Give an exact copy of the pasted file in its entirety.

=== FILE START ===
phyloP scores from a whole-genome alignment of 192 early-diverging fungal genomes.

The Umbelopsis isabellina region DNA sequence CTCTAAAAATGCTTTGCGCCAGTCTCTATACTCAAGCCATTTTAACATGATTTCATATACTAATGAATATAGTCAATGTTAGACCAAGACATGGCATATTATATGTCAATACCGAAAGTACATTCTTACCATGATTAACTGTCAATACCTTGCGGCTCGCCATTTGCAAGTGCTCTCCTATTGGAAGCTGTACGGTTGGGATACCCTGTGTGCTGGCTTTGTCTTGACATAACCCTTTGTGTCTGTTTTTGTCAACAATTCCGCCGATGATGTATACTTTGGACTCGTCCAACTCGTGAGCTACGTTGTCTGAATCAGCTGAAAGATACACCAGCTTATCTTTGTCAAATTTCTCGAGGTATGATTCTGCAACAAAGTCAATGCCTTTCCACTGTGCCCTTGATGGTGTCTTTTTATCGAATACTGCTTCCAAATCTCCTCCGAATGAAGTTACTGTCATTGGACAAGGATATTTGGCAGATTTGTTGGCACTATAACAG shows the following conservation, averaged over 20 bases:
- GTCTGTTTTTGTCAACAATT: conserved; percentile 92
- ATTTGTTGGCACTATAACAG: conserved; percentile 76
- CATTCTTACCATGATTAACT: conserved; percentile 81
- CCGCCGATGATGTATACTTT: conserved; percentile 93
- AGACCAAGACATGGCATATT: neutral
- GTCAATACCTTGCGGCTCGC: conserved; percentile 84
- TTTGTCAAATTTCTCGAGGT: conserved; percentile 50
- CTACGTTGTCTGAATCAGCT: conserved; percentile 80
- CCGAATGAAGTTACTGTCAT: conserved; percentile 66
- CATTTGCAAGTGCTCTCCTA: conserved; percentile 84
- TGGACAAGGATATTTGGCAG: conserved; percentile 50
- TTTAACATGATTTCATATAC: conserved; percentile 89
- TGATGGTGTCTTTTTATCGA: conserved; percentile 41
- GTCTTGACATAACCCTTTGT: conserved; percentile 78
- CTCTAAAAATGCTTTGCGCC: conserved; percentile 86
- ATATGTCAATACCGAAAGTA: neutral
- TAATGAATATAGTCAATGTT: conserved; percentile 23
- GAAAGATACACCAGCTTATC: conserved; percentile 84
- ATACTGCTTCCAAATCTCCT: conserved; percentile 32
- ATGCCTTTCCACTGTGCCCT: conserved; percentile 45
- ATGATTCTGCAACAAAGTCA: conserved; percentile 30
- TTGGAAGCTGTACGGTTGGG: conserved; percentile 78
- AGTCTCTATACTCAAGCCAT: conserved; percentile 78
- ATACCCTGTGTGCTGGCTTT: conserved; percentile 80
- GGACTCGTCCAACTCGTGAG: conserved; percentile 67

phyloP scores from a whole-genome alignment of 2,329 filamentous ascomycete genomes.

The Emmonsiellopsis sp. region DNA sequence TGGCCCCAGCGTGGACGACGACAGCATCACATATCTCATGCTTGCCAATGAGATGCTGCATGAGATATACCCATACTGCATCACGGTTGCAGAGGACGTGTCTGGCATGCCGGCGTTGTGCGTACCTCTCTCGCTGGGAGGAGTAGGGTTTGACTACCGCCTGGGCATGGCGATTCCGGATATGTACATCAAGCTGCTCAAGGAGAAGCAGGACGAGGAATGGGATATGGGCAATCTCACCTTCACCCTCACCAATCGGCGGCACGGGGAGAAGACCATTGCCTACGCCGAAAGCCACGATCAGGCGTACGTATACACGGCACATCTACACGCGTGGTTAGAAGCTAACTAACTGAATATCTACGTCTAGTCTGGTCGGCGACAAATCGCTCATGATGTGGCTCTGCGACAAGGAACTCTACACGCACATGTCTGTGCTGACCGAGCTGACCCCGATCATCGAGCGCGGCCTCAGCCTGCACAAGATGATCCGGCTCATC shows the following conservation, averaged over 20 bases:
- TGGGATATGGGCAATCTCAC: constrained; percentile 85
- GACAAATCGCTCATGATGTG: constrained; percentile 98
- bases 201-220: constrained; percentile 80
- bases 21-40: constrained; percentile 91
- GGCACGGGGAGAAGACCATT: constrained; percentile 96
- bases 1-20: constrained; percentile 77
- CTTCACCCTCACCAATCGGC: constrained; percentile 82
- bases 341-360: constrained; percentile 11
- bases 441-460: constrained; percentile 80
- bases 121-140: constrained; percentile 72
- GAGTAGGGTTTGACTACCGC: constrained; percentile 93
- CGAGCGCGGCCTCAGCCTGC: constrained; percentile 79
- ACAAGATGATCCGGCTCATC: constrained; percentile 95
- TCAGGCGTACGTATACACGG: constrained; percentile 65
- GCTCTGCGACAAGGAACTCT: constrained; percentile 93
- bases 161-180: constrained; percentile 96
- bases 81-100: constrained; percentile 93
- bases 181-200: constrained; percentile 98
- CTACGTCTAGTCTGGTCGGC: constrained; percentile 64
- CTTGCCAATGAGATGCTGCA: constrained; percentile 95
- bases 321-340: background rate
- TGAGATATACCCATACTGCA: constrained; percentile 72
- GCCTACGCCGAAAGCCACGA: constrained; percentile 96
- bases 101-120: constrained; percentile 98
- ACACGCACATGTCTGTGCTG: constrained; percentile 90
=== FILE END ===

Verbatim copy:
phyloP scores from a whole-genome alignment of 192 early-diverging fungal genomes.

The Umbelopsis isabellina region DNA sequence CTCTAAAAATGCTTTGCGCCAGTCTCTATACTCAAGCCATTTTAACATGATTTCATATACTAATGAATATAGTCAATGTTAGACCAAGACATGGCATATTATATGTCAATACCGAAAGTACATTCTTACCATGATTAACTGTCAATACCTTGCGGCTCGCCATTTGCAAGTGCTCTCCTATTGGAAGCTGTACGGTTGGGATACCCTGTGTGCTGGCTTTGTCTTGACATAACCCTTTGTGTCTGTTTTTGTCAACAATTCCGCCGATGATGTATACTTTGGACTCGTCCAACTCGTGAGCTACGTTGTCTGAATCAGCTGAAAGATACACCAGCTTATCTTTGTCAAATTTCTCGAGGTATGATTCTGCAACAAAGTCAATGCCTTTCCACTGTGCCCTTGATGGTGTCTTTTTATCGAATACTGCTTCCAAATCTCCTCCGAATGAAGTTACTGTCATTGGACAAGGATATTTGGCAGATTTGTTGGCACTATAACAG shows the following conservation, averaged over 20 bases:
- GTCTGTTTTTGTCAACAATT: conserved; percentile 92
- ATTTGTTGGCACTATAACAG: conserved; percentile 76
- CATTCTTACCATGATTAACT: conserved; percentile 81
- CCGCCGATGATGTATACTTT: conserved; percentile 93
- AGACCAAGACATGGCATATT: neutral
- GTCAATACCTTGCGGCTCGC: conserved; percentile 84
- TTTGTCAAATTTCTCGAGGT: conserved; percentile 50
- CTACGTTGTCTGAATCAGCT: conserved; percentile 80
- CCGAATGAAGTTACTGTCAT: conserved; percentile 66
- CATTTGCAAGTGCTCTCCTA: conserved; percentile 84
- TGGACAAGGATATTTGGCAG: conserved; percentile 50
- TTTAACATGATTTCATATAC: conserved; percentile 89
- TGATGGTGTCTTTTTATCGA: conserved; percentile 41
- GTCTTGACATAACCCTTTGT: conserved; percentile 78
- CTCTAAAAATGCTTTGCGCC: conserved; percentile 86
- ATATGTCAATACCGAAAGTA: neutral
- TAATGAATATAGTCAATGTT: conserved; percentile 23
- GAAAGATACACCAGCTTATC: conserved; percentile 84
- ATACTGCTTCCAAATCTCCT: conserved; percentile 32
- ATGCCTTTCCACTGTGCCCT: conserved; percentile 45
- ATGATTCTGCAACAAAGTCA: conserved; percentile 30
- TTGGAAGCTGTACGGTTGGG: conserved; percentile 78
- AGTCTCTATACTCAAGCCAT: conserved; percentile 78
- ATACCCTGTGTGCTGGCTTT: conserved; percentile 80
- GGACTCGTCCAACTCGTGAG: conserved; percentile 67

phyloP scores from a whole-genome alignment of 2,329 filamentous ascomycete genomes.

The Emmonsiellopsis sp. region DNA sequence TGGCCCCAGCGTGGACGACGACAGCATCACATATCTCATGCTTGCCAATGAGATGCTGCATGAGATATACCCATACTGCATCACGGTTGCAGAGGACGTGTCTGGCATGCCGGCGTTGTGCGTACCTCTCTCGCTGGGAGGAGTAGGGTTTGACTACCGCCTGGGCATGGCGATTCCGGATATGTACATCAAGCTGCTCAAGGAGAAGCAGGACGAGGAATGGGATATGGGCAATCTCACCTTCACCCTCACCAATCGGCGGCACGGGGAGAAGACCATTGCCTACGCCGAAAGCCACGATCAGGCGTACGTATACACGGCACATCTACACGCGTGGTTAGAAGCTAACTAACTGAATATCTACGTCTAGTCTGGTCGGCGACAAATCGCTCATGATGTGGCTCTGCGACAAGGAACTCTACACGCACATGTCTGTGCTGACCGAGCTGACCCCGATCATCGAGCGCGGCCTCAGCCTGCACAAGATGATCCGGCTCATC shows the following conservation, averaged over 20 bases:
- TGGGATATGGGCAATCTCAC: constrained; percentile 85
- GACAAATCGCTCATGATGTG: constrained; percentile 98
- bases 201-220: constrained; percentile 80
- bases 21-40: constrained; percentile 91
- GGCACGGGGAGAAGACCATT: constrained; percentile 96
- bases 1-20: constrained; percentile 77
- CTTCACCCTCACCAATCGGC: constrained; percentile 82
- bases 341-360: constrained; percentile 11
- bases 441-460: constrained; percentile 80
- bases 121-140: constrained; percentile 72
- GAGTAGGGTTTGACTACCGC: constrained; percentile 93
- CGAGCGCGGCCTCAGCCTGC: constrained; percentile 79
- ACAAGATGATCCGGCTCATC: constrained; percentile 95
- TCAGGCGTACGTATACACGG: constrained; percentile 65
- GCTCTGCGACAAGGAACTCT: constrained; percentile 93
- bases 161-180: constrained; percentile 96
- bases 81-100: constrained; percentile 93
- bases 181-200: constrained; percentile 98
- CTACGTCTAGTCTGGTCGGC: constrained; percentile 64
- CTTGCCAATGAGATGCTGCA: constrained; percentile 95
- bases 321-340: background rate
- TGAGATATACCCATACTGCA: constrained; percentile 72
- GCCTACGCCGAAAGCCACGA: constrained; percentile 96
- bases 101-120: constrained; percentile 98
- ACACGCACATGTCTGTGCTG: constrained; percentile 90